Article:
The recent news that the Chamber of Commerce is no longer sponsoring the Pop Up Park has left its future uncertain. While volunteer organizers are scrambling to obtain permits, insurance and town approval, a 2015 debate of how the park affects local business has been reignited.
We spoke to several businesses in the area to hear their thoughts.
Helen Richards of Odesmith & Richards Boutique on South Avenue describes the park as a “pleasant idea” but in the “completely wrong place.” Her concerns revolve around how the park affects nearby businesses, saying “it blocks traffic and impedes commerce where it is.”
She referred to a letter written by area merchants a few years ago. “The merchants have been complaining about it for a long time,” she said.
Members of the Police Commission last week said that they’d only preserve a planned July 21 to Sept. 3 street closure for the Pop Up Park if the gathering space’s organizers obtained insurance and other necessary items that the Chamber had secured in the past. Though the Pop Up Park volunteers told the Commission that the New Canaan Community Foundation was lined up as a possible sponsor, representatives from that nonprofit organization contacted NewCanaanite.com Thursday saying that’s not true. The park’s organizers could not be reached for comment.
The Board of Selectmen is expected during a special meeting Tuesday to decide the Pop Up Park’s immediate future, as it determines whether what’s been described as a required “Special Events Permit” can be issued.
Richards, whose business abuts the park, said she wants changes in its location and duration.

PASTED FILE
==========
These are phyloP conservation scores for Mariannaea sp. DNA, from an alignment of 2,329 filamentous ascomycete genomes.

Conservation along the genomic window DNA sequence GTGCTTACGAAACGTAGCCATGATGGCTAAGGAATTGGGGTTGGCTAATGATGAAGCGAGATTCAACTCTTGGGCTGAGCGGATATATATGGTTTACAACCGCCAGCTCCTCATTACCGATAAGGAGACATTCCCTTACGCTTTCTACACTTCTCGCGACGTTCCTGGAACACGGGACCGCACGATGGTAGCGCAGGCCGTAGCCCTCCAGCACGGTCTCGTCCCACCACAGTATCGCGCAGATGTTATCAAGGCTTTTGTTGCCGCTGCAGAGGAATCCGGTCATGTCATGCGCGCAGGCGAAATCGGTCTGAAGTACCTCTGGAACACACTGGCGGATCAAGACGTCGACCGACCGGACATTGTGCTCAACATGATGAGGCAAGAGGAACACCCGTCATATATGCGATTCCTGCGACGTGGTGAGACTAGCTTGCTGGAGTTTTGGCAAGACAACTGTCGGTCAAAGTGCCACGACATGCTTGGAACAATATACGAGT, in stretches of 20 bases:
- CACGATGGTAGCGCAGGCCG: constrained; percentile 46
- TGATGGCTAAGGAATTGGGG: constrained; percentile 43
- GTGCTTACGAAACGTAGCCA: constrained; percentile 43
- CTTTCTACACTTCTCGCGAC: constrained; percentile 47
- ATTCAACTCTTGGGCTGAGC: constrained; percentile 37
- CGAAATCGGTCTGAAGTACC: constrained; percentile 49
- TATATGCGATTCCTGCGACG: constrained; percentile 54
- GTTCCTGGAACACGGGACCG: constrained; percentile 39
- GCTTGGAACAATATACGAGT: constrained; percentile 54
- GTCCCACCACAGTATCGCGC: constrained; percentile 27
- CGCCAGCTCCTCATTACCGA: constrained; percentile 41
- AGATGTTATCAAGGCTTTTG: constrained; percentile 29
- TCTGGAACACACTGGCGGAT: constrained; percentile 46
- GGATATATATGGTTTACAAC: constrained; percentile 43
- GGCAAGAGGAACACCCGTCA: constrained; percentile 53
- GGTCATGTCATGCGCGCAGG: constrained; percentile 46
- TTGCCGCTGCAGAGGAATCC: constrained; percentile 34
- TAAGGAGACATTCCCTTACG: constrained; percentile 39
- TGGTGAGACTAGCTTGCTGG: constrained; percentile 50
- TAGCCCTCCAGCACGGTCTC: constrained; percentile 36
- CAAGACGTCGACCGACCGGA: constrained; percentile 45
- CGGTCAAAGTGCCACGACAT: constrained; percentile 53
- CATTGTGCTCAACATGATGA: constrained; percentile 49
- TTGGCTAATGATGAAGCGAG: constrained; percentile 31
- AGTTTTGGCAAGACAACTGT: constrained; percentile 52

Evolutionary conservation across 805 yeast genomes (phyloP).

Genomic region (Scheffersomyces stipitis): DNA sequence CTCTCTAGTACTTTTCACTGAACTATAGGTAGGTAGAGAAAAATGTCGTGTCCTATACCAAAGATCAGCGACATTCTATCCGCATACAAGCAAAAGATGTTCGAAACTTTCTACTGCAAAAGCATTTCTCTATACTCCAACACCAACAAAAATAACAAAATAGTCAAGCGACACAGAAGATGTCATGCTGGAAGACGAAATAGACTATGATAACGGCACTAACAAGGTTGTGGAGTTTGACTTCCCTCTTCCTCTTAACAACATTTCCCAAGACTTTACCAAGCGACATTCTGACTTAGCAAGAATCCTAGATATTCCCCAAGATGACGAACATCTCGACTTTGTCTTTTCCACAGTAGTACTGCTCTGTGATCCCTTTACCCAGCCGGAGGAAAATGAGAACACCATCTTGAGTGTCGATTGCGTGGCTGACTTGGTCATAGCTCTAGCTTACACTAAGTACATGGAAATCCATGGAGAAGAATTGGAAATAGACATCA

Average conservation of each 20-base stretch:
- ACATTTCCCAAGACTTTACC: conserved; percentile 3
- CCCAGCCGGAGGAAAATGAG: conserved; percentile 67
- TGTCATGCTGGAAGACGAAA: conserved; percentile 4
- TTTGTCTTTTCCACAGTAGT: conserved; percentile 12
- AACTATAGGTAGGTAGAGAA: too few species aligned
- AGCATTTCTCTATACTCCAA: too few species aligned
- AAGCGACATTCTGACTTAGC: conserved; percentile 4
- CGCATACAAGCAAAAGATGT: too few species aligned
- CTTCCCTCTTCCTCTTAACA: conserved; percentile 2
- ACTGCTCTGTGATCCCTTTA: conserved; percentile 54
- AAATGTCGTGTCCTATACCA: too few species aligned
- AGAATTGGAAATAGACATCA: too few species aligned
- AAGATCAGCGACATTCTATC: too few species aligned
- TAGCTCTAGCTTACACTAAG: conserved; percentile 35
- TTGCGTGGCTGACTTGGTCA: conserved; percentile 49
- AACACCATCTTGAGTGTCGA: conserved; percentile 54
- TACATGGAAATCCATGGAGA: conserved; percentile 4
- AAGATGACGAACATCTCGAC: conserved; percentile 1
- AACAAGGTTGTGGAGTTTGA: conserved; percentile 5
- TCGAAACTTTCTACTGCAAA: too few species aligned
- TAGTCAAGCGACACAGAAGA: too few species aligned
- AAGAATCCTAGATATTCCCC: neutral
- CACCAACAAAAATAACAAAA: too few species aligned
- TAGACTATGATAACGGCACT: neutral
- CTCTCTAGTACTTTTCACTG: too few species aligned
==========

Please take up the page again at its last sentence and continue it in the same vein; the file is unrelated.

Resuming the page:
“If we must have it, let’s reduce the length of it, try to find a different location for it,” she said, mentioning Town Hall, the library or something aligned with the Farmers Market.
Yet it has “been a very shuttered approach” taken by the organizers, Richards said— “our way or the highway.” She said she’s hopeful that the issue will resolve itself now, saying that “this is very encouraging that the Chamber of Commerce has essentially sided with the merchants saying that it is not good for commerce… maybe the whole idea can go back to the drawing board.”
Not everyone feels that way.
Jim Barry, a co-owner of Mackenzie’s, next door, said his mainstay downtown business has been “a vocal supporter” of the Pop Up Park since it launched.
“I think it’s good for the town, we like having it,” Berry said.
“I was looking forward to it opening this year, and I’m very disappointed that its opening is in doubt,” Berry said.
Still, Berry said that he remains optimistic that a solution can be worked out.
“I don’t quite understand all the issues, but I hope they overcome them…I’d like to see it happen as it was originally planned,” he said.
Phyllis Weinstein, also a co-owner of Mackenzie’s, said that the park is not for merchants but for the citizens of New Canaan.
“There was a man who was having a really bad day, and I guess he met his family at the park,” she recalled. “He told me this story and said, ‘I came and I sat down in that park and it changed my whole attitude.’ That’s what it did.”
Elm Street Books owner Susan Rein said she believes that the park should be re-evaluated, not scrapped all together.
“I think the problem that most of the merchants have with the Pop Up Park is how it affects the retail environment,” she said. “If they would just move it out of the middle of that street then that would be fine. I think that blocking 50 percent of the entrances to Elm Street is the problem, not the Pop Up Park itself.”
Rein said she “believes that the selectmen will do what’s best” as the project moves forward. Volunteers are planning to go before the Board of Selectmen next week to obtain town approval, preceding a Police Commissioners meeting on July 18th to re-evaluate the priorly approved planned road closure required for the event.